Ladbrokes Coral was understandably keen to accentuate the positives from this week’s third-quarter trading statement saying it represented “another positive period” for the group as a whole and adding that the digital performance was “strong.”
This is true to an extent but it doesn’t convey the whole online picture. Yes, parts of the business are doing very well indeed; Ladbrokes Australia, for instance, enjoyed continuing revenue growth of 50 percent while sports-betting at Eurobet.it was up 36 percent.
From there, though, the sliding scale of the figures starts to take on a more negative aspect and also poses questions about the twin brand strategy employed by the business since the merger was completed a year ago.
The Coral.co.uk business fared OK in the period, up 13 percent overall and Galabingo.com also grew 10 percent, although the overall Gala operation saw revenue growth come in 3 percent up with the company blaming a £1m jackpot payout on Galacasino.com for the lacklustre top-line number.
The picture becomes murkier still when it gets to the Ladbrokes.com business where net revenue was down 9 percent thereby offsetting the Coral gains.
The company came up with a pick-and-mix menu of reasons behind the backwards step.
Variously, the numbers have been affected by changes in its marketing efforts with the focus turning to improved returns on acquisition and retention (which indicates the degree to which the company was buying players this time last year); the operation suffered as new product and feature enhancements were suspended in the first half as the Ladbrokes.com operation was transferred to the ‘one digital platform’; and finally there was a “significant reduction” in affiliate marketing activities over the period (with the looming verdict of the Competition and Markets Authority decision likely to be playing a part here).
The problem for the Ladbrokes Coral management team is that these explanations don’t do much to convince that the brand is able to compete with the market leaders in the UK. As was demonstrated last week by the results of the twin goliaths of the UK market, Sky Betting & Gaming and bet365, the growth at the top is far outstripping that of those further down the ladder.
Both Ladbrokes and Coral are falling further behind even as they attempt to play catch up. Hence, the question whether the corporate entity has the wherewithal to be able to keep pushing its own twin brand strategy in the face of these competitive pressures.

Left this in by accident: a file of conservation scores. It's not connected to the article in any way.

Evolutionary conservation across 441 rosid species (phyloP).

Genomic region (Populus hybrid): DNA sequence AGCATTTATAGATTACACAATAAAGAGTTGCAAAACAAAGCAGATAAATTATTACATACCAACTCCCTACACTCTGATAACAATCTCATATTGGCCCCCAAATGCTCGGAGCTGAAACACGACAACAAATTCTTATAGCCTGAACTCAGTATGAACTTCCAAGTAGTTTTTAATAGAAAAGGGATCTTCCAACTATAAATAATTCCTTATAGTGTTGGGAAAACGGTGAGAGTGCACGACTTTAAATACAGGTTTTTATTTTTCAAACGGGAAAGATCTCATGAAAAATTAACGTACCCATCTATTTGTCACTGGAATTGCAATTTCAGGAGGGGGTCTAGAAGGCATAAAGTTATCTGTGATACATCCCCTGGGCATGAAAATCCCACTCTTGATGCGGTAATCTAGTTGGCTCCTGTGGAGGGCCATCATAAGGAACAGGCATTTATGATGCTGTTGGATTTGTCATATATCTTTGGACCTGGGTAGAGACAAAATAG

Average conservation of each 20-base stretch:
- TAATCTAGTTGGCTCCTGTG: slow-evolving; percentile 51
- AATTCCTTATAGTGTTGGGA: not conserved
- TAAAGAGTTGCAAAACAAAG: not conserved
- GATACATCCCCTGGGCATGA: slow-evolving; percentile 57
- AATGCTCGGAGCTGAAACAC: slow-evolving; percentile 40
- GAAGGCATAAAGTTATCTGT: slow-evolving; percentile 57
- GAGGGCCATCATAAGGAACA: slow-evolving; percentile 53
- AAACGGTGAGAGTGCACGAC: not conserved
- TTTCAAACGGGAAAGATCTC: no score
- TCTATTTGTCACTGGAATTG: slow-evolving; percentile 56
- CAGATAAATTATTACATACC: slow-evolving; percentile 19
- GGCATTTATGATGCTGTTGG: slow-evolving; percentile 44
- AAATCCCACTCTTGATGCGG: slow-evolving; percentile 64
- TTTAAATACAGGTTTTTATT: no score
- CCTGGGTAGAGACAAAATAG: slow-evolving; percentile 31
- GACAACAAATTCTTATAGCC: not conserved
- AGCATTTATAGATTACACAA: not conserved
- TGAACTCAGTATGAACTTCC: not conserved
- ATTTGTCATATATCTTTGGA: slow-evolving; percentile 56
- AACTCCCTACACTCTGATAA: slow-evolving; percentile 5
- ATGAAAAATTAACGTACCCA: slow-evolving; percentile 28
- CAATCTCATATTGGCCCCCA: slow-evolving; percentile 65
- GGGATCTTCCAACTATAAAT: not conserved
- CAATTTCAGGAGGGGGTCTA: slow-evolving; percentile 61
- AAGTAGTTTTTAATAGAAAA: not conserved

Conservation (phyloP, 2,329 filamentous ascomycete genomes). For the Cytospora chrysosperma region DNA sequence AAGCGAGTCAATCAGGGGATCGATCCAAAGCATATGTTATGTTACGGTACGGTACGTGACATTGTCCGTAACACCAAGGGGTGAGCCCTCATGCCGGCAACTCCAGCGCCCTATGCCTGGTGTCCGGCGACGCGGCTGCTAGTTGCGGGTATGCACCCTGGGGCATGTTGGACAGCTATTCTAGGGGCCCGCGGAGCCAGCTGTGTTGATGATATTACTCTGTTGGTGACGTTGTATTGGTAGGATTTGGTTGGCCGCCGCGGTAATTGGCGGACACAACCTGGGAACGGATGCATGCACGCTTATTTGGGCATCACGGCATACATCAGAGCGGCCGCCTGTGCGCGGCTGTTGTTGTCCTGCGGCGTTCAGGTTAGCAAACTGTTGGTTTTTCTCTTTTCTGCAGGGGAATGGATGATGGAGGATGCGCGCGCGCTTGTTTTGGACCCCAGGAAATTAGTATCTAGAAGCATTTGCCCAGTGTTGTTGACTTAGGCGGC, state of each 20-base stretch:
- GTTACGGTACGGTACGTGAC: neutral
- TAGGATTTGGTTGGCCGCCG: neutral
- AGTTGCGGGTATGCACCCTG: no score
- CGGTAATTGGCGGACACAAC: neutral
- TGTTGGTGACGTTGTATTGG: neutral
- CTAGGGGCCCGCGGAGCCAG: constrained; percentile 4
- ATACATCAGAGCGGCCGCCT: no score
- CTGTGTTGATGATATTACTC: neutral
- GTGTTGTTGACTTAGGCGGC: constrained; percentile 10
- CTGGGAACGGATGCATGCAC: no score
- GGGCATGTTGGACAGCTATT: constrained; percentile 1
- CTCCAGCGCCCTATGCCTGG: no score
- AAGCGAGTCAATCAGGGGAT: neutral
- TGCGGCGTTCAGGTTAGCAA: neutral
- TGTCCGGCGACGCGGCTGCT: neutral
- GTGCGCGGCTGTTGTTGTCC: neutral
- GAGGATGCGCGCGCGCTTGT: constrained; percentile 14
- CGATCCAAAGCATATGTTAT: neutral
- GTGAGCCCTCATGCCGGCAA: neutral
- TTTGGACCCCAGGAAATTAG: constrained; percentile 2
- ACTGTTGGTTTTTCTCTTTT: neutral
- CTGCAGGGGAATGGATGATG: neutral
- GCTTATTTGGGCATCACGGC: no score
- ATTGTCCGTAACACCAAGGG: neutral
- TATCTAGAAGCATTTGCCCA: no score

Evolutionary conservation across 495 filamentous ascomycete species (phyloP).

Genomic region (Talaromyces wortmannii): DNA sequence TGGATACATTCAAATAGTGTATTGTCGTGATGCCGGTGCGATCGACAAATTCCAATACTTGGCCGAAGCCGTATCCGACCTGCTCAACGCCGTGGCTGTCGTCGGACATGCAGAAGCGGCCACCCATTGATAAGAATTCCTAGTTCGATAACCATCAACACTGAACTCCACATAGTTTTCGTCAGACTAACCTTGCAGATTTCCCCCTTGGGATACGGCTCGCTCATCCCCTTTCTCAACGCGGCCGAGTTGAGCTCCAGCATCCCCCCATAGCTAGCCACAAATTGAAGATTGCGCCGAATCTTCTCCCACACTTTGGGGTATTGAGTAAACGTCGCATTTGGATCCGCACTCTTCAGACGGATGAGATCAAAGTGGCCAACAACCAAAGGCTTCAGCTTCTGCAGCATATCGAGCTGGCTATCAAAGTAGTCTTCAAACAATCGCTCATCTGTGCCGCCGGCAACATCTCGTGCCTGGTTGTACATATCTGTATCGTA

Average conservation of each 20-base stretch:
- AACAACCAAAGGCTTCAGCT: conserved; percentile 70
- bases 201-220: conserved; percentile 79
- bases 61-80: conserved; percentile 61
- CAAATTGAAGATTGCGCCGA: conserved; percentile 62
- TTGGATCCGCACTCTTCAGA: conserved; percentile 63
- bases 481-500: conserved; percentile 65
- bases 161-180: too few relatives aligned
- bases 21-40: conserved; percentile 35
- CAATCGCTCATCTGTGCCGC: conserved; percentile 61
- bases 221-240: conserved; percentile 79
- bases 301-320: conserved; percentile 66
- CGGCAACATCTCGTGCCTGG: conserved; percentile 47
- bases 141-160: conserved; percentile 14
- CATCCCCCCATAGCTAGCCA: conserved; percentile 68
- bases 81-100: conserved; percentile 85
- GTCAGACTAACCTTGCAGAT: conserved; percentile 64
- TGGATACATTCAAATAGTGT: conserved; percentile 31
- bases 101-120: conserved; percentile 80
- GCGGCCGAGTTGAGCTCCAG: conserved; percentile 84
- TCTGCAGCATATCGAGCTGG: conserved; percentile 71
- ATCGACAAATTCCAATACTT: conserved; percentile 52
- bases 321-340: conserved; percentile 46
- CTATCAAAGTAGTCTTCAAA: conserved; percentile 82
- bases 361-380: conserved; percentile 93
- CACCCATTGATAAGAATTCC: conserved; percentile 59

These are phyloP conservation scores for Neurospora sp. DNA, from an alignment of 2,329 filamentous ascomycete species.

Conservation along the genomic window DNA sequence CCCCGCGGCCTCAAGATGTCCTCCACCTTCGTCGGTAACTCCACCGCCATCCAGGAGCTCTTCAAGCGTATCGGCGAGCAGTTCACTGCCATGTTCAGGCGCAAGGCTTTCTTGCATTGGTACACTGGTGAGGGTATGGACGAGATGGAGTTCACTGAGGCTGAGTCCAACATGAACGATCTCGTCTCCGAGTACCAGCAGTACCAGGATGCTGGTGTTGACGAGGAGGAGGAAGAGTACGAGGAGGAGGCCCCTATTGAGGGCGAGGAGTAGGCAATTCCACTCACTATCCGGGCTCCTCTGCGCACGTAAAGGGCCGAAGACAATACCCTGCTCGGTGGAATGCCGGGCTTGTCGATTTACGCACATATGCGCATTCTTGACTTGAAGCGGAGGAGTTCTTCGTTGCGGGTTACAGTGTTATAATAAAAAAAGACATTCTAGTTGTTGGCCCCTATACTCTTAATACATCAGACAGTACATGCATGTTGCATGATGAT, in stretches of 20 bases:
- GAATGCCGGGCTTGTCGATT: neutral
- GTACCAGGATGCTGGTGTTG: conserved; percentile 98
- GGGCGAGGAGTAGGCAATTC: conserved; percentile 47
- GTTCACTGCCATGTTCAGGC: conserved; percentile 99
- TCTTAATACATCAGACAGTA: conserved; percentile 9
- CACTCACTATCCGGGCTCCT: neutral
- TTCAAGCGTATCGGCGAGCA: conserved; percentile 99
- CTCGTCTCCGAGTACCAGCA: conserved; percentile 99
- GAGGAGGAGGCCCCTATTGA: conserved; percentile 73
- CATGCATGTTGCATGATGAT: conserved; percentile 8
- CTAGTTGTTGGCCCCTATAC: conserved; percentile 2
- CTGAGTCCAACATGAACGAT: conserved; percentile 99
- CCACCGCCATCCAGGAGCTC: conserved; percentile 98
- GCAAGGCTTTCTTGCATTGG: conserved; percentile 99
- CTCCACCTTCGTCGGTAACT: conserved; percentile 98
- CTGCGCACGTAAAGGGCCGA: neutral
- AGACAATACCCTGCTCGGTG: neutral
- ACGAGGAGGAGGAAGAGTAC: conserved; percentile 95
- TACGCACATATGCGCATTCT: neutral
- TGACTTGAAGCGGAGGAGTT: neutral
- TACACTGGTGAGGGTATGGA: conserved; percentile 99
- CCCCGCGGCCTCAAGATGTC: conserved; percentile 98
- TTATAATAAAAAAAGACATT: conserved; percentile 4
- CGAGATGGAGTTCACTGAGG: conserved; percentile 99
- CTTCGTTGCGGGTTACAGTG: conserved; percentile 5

At the time of the merger it was clear that for all intents and purposes this was a “blue takeover” with the Coral management holding the whip hand and the old Ladbrokes being subsumed within the new organisation. This included the notable closure of the Ladbrokes old head office in Rayners Lane in favour of a move to the new Coral HQ in Stratford, east London.
While it was Ladbrokes’ Jim Mullen who got the chief executive post in the merger, much of the rest of the top management and board were from Coral. This includes the financial director Paul Bowtell, Andy Hornby, the chief operating officer, and chairman John Kelly who was previously chief executive at Gala Coral when that was founded in 1997.
Review will not be kind
Meanwhile, the company awaits the verdict of the government’s triennial review which Paul Leyland, partner at gambling consultancy Regulus Partners, suggests could deal a significant blow to the business.
“Our concern remains that a DCMS review toward the negative end (below £30) remains both likely and of greater disruption than the industry is expecting,” he said. “Further, if this disruption is impacting a weaker underlying business than recent momentum might suggest (including Ladbrokes online marketing), then its effect could be substantially compounded.”
The rationalisation of the retail business that will necessarily take place following the review will move Ladbrokes Coral in a new direction once again, possibly into the arms of an acquirer with GVC looking like the most likely candidate.
The latter business has itself been pursuing a multi-brand strategy with some success and there are obvious reasons to think it would continue with the same strategy were it to buy Ladbrokes Coral.
The success of the name in Australia, meanwhile, will mean the Ladbrokes name will certainly live on somewhere around the globe. But in the UK things are looking bleaker.
A new corporate entity might see the Ladbrokes name disappear from the listed space while substantial post-review shop closures might make a dual high-street brand strategy less appealing. In such circumstances it is possible to envision a new owner deciding it was time for the Magic Sign to vanish in a puff of smoke and, no doubt, a welter of recriminations from old company hands.